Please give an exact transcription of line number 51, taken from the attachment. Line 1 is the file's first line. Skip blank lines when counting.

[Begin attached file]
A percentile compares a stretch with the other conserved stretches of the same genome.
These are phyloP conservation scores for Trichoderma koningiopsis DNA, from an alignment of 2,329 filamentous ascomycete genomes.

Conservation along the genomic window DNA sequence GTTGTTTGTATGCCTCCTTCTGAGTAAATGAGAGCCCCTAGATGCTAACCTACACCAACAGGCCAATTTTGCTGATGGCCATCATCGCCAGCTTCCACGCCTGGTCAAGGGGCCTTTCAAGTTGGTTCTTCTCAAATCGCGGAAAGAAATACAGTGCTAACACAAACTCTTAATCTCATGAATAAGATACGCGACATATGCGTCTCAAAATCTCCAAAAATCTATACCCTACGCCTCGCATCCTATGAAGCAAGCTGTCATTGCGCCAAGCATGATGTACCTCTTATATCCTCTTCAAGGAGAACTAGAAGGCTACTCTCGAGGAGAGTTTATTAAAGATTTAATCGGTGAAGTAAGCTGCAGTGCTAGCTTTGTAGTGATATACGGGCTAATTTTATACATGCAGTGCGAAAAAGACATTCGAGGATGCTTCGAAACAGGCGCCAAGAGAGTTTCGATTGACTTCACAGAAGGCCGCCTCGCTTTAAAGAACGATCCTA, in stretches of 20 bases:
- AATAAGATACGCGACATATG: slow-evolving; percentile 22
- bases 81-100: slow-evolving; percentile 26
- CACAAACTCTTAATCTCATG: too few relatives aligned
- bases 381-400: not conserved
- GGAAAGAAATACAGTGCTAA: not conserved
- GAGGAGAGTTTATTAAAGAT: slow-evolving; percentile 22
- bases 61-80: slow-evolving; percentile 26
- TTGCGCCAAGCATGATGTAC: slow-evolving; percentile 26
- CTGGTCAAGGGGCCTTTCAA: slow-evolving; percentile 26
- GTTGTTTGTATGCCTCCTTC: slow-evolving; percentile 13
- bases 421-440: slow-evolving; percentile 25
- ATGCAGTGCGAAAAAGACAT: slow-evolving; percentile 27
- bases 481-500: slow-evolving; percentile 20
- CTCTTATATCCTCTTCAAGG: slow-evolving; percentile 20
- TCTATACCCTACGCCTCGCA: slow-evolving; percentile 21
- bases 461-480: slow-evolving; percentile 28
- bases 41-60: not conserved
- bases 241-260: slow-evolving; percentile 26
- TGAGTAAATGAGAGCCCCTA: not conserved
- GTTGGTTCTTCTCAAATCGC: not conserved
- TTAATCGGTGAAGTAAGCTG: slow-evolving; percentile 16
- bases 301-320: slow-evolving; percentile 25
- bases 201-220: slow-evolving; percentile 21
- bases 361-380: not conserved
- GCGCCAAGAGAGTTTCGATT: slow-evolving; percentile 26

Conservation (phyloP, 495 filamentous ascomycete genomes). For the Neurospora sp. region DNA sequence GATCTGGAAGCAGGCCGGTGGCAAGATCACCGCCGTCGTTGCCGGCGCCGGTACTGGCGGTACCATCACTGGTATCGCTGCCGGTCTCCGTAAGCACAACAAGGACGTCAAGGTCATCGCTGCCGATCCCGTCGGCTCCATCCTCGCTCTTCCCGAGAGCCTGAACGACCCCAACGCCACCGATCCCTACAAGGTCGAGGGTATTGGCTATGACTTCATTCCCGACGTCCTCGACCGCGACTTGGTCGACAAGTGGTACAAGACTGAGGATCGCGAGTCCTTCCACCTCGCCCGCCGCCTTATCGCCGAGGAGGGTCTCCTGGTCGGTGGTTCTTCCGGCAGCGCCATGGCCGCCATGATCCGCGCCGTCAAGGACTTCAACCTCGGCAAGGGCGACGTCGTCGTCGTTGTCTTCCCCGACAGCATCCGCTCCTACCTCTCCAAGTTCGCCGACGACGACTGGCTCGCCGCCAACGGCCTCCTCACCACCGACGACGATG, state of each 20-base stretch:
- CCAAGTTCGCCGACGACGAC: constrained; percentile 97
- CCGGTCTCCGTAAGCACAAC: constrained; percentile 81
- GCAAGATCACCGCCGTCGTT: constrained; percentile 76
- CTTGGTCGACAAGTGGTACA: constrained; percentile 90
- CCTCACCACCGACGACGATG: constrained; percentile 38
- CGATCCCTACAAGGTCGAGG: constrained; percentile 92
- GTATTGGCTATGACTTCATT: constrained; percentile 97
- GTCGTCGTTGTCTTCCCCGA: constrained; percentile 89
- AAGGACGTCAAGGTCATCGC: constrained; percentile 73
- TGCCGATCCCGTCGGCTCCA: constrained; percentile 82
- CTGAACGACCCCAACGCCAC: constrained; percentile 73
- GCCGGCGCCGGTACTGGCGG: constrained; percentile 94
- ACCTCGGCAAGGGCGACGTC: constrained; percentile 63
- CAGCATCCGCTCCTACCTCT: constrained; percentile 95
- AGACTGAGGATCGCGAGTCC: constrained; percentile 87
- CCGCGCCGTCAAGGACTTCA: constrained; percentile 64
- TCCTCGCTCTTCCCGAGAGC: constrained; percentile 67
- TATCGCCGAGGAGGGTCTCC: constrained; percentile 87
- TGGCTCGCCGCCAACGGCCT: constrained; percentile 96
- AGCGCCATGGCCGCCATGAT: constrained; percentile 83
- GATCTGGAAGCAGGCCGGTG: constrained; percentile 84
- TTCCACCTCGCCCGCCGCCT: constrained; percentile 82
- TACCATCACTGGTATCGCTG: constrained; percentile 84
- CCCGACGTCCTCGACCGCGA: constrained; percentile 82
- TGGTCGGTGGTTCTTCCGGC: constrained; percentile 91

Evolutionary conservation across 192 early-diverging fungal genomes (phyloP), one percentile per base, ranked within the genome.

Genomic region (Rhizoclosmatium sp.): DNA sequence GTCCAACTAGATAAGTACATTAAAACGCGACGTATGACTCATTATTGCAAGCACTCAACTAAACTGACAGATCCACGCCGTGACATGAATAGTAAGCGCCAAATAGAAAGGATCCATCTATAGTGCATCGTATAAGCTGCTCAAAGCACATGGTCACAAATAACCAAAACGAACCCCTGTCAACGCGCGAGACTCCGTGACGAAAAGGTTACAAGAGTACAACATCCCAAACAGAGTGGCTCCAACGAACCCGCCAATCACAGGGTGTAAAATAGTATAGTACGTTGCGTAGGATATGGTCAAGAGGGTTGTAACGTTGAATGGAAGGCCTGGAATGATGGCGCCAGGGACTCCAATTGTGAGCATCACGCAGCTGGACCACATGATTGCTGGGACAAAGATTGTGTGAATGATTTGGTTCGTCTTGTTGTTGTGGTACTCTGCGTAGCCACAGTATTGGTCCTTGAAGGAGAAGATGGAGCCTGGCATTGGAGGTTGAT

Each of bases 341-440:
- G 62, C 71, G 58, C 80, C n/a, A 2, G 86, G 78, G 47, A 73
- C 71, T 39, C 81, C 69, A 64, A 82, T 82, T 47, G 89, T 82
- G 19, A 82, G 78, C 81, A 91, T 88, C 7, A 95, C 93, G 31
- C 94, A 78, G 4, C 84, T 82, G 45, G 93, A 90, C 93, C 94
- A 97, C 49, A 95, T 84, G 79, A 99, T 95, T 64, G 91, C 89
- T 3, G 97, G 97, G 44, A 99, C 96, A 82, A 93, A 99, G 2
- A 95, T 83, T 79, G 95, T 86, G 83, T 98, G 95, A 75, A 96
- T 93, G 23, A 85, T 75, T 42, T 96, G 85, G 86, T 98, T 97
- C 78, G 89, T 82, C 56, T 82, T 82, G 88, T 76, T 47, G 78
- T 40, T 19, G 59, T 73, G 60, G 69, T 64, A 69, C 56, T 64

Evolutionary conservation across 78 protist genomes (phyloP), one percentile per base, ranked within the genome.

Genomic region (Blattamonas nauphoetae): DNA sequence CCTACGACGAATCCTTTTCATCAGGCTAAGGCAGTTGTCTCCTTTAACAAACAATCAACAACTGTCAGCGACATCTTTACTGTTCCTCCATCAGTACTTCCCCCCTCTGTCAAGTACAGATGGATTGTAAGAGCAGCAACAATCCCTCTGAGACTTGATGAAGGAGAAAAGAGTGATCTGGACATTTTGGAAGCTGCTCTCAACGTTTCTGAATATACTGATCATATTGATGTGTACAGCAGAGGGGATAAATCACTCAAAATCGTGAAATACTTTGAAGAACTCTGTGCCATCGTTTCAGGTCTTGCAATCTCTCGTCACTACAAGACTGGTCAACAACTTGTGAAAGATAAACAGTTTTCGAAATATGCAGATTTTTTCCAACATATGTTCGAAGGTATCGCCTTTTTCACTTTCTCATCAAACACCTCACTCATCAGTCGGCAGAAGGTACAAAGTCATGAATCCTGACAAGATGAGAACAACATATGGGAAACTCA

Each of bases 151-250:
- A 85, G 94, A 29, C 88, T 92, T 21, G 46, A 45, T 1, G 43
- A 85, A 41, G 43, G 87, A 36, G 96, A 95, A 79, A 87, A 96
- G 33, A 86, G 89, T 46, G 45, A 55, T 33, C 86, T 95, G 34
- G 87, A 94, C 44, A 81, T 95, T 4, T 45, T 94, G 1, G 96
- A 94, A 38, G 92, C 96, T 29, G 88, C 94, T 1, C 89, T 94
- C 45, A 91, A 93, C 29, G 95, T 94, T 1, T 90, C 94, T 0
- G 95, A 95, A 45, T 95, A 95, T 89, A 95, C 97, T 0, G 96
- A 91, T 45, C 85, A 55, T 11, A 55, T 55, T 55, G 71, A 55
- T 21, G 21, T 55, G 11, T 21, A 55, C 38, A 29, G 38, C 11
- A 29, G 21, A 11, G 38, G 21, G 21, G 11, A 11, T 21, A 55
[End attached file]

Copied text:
- TTCCACCTCGCCCGCCGCCT: constrained; percentile 82